Monday, February 11, 2013

A Winter Love Story--Reprise

Good Morning dear Bettys!
I hope that our Northeastern Bettys are weathering the Snowpocalypse with tins of mushrooms, the odd frozen chicken, a not-too-irascible relic of decaying nobility and a hunky RDD on his way with a rescue helicopter and snow shovel.  
I was scanning the comments section of our original 'A Winter Love Story' post and can't get better than our indefatigable Betty Magdalen's remarks:

 Could we spare a word or three for the fact that Betty was 90 when she wrote this? In fact, the most poignant bit is where she, uh, sorry -- where Claudia describes the geriatric hospital as a place where the patients just have no one to care for them at home.

I really choked up there (no lie) because it had a ring of truth -- and more specifically a truth that Betty herself may have endured. Because while we'd love to think she was completely hale and hearty up to the point she "assumed room temperature," I'm pretty sure that some of those books where the English nurse is caring for an older woman in a wheelchair had a bit of roman a clef about them.

Let us never forget just how awesome The Great Betty was...90!  The mind boggles.
Love and lardy cakes!
Betty Keira

It's never a good sign when even after reading a book several times (including THIS WEEK), you have to refer to your notes for the title. A Winter Love Story is not the most memorable book written by Betty Neels...but is it because of a lackluster title? Let's find out:

Claudia Ramsey (age 27) is a stunner. Her copper-haired beauty shines through a succession of deplorable outfits that feature such fashion statements as oversized pinnys and dirty sacks tied around the mid-section. As the story opens, she is to be found dusting Uncle Colonel William Ramsey's library. Or is the Colonel Uncle? At any rate, The Colonel is getting ready to bite the big one, but before he does, Dr. Willis has called in a specialist. Mr. Tait-Bullen (hereafter to be referred to as Mr. T-B(age 39)) is an eminent cardiologist - he recommends a triple by-pass, but The Colonel doesn't hold with such nonsense. He'd rather shuffle off this mortal coil than go under the knife. So he does. But not before Claudia has had a couple of opportunities to meet Mr. T-B. It's fortunate for Claudia that she has plenty of natural beauty - Mr. T-B only gets to see her in her eccentric work clothes, and he still can see her gorgeousness - even when she's filthy with dust or grimy with dirt from the greenhouse.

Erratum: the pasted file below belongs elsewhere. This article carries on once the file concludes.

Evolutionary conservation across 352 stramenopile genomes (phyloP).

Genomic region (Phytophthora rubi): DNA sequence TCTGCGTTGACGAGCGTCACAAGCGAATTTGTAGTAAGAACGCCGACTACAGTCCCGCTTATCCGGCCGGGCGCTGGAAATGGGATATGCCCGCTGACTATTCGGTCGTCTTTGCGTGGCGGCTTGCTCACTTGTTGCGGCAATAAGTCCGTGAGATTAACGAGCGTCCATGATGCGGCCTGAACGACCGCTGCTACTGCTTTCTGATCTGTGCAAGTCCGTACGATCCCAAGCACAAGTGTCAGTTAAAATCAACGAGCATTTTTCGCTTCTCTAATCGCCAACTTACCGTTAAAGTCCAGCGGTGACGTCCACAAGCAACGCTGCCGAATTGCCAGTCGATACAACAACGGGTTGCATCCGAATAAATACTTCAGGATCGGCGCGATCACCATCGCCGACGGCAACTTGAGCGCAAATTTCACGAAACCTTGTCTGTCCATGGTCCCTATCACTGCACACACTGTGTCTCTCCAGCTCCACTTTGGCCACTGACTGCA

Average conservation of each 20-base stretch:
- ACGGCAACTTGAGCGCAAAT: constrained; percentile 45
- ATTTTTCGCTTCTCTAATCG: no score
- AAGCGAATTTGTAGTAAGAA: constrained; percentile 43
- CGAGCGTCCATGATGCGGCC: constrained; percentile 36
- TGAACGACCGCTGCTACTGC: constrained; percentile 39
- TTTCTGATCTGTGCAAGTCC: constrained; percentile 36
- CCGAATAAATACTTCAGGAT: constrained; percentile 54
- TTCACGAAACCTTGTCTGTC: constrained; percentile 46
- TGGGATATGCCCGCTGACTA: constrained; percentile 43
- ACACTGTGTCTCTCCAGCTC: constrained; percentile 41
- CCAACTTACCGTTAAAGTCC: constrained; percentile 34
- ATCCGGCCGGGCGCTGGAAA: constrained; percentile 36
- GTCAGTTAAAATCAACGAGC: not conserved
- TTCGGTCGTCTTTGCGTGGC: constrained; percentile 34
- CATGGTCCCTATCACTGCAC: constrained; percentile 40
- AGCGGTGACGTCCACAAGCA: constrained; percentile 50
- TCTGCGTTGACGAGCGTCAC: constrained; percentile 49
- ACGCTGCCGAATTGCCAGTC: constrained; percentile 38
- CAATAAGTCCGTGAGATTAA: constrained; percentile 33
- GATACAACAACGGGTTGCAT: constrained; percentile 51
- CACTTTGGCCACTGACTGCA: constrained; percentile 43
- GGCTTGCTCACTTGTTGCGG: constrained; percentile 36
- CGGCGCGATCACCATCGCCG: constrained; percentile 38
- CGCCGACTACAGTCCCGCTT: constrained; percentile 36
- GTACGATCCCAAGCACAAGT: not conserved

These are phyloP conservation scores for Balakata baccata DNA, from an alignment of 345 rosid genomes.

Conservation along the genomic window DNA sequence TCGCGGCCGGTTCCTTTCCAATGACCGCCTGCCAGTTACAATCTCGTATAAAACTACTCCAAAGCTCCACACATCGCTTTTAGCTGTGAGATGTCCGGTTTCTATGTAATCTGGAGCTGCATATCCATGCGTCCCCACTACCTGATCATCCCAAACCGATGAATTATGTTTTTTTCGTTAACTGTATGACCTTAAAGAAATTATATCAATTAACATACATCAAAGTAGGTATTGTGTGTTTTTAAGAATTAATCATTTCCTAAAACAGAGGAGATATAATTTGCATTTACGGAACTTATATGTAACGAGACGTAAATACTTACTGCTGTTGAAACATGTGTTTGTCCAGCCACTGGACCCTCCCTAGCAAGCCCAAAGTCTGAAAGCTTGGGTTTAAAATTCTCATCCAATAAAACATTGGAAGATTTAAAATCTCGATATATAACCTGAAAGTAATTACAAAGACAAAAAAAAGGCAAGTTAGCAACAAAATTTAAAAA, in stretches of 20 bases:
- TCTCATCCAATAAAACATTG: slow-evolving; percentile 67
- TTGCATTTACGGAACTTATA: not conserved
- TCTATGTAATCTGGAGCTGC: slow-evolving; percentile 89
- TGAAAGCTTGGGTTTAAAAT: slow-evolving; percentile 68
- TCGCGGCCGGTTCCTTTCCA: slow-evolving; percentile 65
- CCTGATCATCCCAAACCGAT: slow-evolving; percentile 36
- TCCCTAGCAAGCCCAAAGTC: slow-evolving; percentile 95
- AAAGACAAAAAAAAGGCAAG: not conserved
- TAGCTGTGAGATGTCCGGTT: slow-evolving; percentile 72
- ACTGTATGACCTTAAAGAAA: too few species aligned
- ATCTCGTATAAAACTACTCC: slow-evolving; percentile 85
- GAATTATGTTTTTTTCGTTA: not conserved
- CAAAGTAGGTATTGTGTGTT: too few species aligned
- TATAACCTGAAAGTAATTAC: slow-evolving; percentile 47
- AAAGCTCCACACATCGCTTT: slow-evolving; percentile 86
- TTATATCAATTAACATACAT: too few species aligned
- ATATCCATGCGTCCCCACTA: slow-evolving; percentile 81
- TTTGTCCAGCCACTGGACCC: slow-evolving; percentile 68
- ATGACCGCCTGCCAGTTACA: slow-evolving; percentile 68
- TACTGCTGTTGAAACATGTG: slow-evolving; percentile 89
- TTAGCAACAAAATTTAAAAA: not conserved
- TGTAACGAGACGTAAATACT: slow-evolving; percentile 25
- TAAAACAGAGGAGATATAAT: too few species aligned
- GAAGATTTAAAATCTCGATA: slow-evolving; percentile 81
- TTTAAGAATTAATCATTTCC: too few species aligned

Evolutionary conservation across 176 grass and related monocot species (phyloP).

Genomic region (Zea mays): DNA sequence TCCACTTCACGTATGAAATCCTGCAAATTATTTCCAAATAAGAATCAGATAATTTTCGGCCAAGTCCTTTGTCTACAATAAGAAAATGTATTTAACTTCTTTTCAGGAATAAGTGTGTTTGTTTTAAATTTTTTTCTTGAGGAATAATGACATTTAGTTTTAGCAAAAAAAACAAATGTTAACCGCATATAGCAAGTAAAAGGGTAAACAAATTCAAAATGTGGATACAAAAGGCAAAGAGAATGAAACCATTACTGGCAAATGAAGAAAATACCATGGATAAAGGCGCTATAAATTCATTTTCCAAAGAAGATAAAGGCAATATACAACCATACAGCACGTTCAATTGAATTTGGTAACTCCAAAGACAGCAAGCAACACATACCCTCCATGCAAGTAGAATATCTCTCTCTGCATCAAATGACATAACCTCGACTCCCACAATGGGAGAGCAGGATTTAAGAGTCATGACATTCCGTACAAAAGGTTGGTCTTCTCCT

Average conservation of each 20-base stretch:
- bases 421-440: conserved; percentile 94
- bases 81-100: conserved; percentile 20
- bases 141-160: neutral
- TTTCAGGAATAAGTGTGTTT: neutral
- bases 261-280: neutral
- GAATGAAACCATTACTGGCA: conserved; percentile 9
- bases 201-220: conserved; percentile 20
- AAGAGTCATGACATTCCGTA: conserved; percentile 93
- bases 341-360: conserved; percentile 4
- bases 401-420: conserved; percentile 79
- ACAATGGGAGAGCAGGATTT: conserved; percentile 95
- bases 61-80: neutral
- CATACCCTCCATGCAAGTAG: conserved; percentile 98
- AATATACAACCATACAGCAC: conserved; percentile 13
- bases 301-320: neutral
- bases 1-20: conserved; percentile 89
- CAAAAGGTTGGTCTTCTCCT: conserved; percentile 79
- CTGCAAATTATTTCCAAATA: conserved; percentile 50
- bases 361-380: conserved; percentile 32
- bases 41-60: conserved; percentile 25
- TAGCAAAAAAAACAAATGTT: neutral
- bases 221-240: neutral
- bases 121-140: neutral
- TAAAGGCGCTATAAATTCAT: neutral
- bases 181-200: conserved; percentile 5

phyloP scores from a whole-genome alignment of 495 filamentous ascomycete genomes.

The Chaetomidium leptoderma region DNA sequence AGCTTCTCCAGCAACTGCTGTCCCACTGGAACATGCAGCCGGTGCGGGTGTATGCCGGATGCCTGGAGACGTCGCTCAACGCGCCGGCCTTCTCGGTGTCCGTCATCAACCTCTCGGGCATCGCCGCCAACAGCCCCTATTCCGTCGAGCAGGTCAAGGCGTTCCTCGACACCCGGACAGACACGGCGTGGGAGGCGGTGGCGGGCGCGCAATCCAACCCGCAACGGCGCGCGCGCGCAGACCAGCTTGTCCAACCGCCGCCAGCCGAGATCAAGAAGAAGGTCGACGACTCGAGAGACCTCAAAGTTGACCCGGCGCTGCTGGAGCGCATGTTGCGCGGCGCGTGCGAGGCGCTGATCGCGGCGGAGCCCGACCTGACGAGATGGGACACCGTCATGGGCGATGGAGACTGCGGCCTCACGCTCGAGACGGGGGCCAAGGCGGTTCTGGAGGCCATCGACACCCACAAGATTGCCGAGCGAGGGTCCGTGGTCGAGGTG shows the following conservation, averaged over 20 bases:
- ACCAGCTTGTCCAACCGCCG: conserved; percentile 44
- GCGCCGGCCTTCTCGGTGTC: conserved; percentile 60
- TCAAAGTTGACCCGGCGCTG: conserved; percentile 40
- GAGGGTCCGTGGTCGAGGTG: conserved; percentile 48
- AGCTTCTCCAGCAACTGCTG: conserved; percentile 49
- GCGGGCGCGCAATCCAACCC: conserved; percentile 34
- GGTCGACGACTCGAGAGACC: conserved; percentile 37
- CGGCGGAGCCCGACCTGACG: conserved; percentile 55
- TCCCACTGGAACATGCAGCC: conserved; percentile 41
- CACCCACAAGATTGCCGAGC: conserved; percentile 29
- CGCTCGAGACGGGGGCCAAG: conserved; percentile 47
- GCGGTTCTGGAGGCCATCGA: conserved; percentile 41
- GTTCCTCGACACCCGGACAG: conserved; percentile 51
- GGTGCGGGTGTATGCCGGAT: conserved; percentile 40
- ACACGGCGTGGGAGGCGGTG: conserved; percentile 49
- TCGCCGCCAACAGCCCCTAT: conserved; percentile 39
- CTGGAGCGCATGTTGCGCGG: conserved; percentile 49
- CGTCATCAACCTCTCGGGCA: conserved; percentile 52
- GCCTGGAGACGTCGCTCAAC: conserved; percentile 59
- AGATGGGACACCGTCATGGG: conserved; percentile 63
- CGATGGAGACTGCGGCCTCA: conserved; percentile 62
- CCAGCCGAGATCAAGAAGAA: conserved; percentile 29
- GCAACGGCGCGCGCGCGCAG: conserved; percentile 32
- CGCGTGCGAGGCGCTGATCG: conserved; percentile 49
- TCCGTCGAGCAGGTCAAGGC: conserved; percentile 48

The Colonel announces to Claudia and her mum that he will be dying in a day or two, and would they please call Mr. T-B, he'd like to see him one more time. Mr. T-B drives down from London and chats with The Colonel about...lilies. The Colonel was spot on in his self-diagnosis - he assumes room temperature that very evening.
zzzz...oh yeah, A Winter Love Story. Right. Okay. Umm. The Colonel has left generous bequests to the family retainers. Claudia and her mum get 'shares' - which turn out to be worthless. The house is entailed to a distant relative. The Heir, Mr. Ramsey, is obnoxious (you were expecting different?)...he is not willing to share any of his inheritance with Claudia and Mrs. Ramsey - although he does give them orders: Fire the old Butler! Air the beds! Don't steal the silver! Claudia and the gang wisely ignore him...all the staff find new jobs, Mrs. Ramsey gets engaged to Dr. Willis and Claudia goes off to her fabulous new job in Southampton!